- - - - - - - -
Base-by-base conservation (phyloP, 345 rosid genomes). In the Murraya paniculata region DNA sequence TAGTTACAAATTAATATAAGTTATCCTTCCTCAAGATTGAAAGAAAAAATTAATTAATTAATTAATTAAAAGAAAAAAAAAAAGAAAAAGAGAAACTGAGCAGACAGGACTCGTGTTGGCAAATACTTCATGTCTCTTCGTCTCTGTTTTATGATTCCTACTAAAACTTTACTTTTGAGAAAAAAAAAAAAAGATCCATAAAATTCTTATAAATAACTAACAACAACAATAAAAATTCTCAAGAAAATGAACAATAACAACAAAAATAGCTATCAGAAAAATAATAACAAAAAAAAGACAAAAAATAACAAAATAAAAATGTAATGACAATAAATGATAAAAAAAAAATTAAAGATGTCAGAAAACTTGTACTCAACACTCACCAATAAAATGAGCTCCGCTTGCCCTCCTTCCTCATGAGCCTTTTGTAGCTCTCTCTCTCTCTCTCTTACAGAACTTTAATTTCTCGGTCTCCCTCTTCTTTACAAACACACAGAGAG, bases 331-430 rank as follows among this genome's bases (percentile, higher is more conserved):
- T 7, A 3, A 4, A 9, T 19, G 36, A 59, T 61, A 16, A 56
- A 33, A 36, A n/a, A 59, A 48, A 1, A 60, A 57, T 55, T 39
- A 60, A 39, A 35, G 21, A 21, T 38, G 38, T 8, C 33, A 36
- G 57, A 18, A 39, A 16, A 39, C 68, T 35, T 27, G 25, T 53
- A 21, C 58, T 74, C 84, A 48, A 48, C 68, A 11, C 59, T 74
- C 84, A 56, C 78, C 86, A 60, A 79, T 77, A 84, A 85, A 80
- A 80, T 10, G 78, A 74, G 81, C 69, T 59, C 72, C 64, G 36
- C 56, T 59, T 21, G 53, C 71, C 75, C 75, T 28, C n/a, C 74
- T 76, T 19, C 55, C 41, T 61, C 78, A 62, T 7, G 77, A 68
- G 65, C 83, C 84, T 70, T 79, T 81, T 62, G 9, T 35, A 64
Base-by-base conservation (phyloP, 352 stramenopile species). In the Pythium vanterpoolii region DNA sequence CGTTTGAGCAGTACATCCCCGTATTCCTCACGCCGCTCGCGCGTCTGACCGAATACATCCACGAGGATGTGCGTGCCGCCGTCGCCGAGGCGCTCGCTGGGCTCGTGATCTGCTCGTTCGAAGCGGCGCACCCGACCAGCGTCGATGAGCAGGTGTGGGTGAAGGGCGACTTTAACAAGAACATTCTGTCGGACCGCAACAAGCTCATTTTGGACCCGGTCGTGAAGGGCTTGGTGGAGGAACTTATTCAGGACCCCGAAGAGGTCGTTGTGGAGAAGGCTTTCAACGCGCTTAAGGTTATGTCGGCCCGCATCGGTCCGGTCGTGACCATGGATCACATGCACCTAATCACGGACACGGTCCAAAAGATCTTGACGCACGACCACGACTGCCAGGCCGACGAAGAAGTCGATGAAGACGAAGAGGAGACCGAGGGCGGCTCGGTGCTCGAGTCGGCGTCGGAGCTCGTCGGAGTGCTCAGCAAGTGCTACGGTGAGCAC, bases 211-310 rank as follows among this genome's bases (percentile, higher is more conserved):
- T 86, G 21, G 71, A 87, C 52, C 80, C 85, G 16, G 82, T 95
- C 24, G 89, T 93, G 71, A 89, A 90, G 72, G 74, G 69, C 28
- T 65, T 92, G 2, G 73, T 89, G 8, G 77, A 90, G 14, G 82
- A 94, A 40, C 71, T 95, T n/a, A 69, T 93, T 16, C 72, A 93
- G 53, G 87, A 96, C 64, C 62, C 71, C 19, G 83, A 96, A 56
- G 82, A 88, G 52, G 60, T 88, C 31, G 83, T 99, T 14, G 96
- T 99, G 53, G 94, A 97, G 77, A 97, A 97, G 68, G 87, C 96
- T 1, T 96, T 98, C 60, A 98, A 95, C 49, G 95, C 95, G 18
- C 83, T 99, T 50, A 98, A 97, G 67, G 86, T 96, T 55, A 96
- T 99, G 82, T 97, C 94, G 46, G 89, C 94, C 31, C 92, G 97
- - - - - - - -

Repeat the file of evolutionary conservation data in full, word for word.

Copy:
Base-by-base conservation (phyloP, 345 rosid genomes). In the Murraya paniculata region DNA sequence TAGTTACAAATTAATATAAGTTATCCTTCCTCAAGATTGAAAGAAAAAATTAATTAATTAATTAATTAAAAGAAAAAAAAAAAGAAAAAGAGAAACTGAGCAGACAGGACTCGTGTTGGCAAATACTTCATGTCTCTTCGTCTCTGTTTTATGATTCCTACTAAAACTTTACTTTTGAGAAAAAAAAAAAAAGATCCATAAAATTCTTATAAATAACTAACAACAACAATAAAAATTCTCAAGAAAATGAACAATAACAACAAAAATAGCTATCAGAAAAATAATAACAAAAAAAAGACAAAAAATAACAAAATAAAAATGTAATGACAATAAATGATAAAAAAAAAATTAAAGATGTCAGAAAACTTGTACTCAACACTCACCAATAAAATGAGCTCCGCTTGCCCTCCTTCCTCATGAGCCTTTTGTAGCTCTCTCTCTCTCTCTCTTACAGAACTTTAATTTCTCGGTCTCCCTCTTCTTTACAAACACACAGAGAG, bases 331-430 rank as follows among this genome's bases (percentile, higher is more conserved):
- T 7, A 3, A 4, A 9, T 19, G 36, A 59, T 61, A 16, A 56
- A 33, A 36, A n/a, A 59, A 48, A 1, A 60, A 57, T 55, T 39
- A 60, A 39, A 35, G 21, A 21, T 38, G 38, T 8, C 33, A 36
- G 57, A 18, A 39, A 16, A 39, C 68, T 35, T 27, G 25, T 53
- A 21, C 58, T 74, C 84, A 48, A 48, C 68, A 11, C 59, T 74
- C 84, A 56, C 78, C 86, A 60, A 79, T 77, A 84, A 85, A 80
- A 80, T 10, G 78, A 74, G 81, C 69, T 59, C 72, C 64, G 36
- C 56, T 59, T 21, G 53, C 71, C 75, C 75, T 28, C n/a, C 74
- T 76, T 19, C 55, C 41, T 61, C 78, A 62, T 7, G 77, A 68
- G 65, C 83, C 84, T 70, T 79, T 81, T 62, G 9, T 35, A 64
Base-by-base conservation (phyloP, 352 stramenopile species). In the Pythium vanterpoolii region DNA sequence CGTTTGAGCAGTACATCCCCGTATTCCTCACGCCGCTCGCGCGTCTGACCGAATACATCCACGAGGATGTGCGTGCCGCCGTCGCCGAGGCGCTCGCTGGGCTCGTGATCTGCTCGTTCGAAGCGGCGCACCCGACCAGCGTCGATGAGCAGGTGTGGGTGAAGGGCGACTTTAACAAGAACATTCTGTCGGACCGCAACAAGCTCATTTTGGACCCGGTCGTGAAGGGCTTGGTGGAGGAACTTATTCAGGACCCCGAAGAGGTCGTTGTGGAGAAGGCTTTCAACGCGCTTAAGGTTATGTCGGCCCGCATCGGTCCGGTCGTGACCATGGATCACATGCACCTAATCACGGACACGGTCCAAAAGATCTTGACGCACGACCACGACTGCCAGGCCGACGAAGAAGTCGATGAAGACGAAGAGGAGACCGAGGGCGGCTCGGTGCTCGAGTCGGCGTCGGAGCTCGTCGGAGTGCTCAGCAAGTGCTACGGTGAGCAC, bases 211-310 rank as follows among this genome's bases (percentile, higher is more conserved):
- T 86, G 21, G 71, A 87, C 52, C 80, C 85, G 16, G 82, T 95
- C 24, G 89, T 93, G 71, A 89, A 90, G 72, G 74, G 69, C 28
- T 65, T 92, G 2, G 73, T 89, G 8, G 77, A 90, G 14, G 82
- A 94, A 40, C 71, T 95, T n/a, A 69, T 93, T 16, C 72, A 93
- G 53, G 87, A 96, C 64, C 62, C 71, C 19, G 83, A 96, A 56
- G 82, A 88, G 52, G 60, T 88, C 31, G 83, T 99, T 14, G 96
- T 99, G 53, G 94, A 97, G 77, A 97, A 97, G 68, G 87, C 96
- T 1, T 96, T 98, C 60, A 98, A 95, C 49, G 95, C 95, G 18
- C 83, T 99, T 50, A 98, A 97, G 67, G 86, T 96, T 55, A 96
- T 99, G 82, T 97, C 94, G 46, G 89, C 94, C 31, C 92, G 97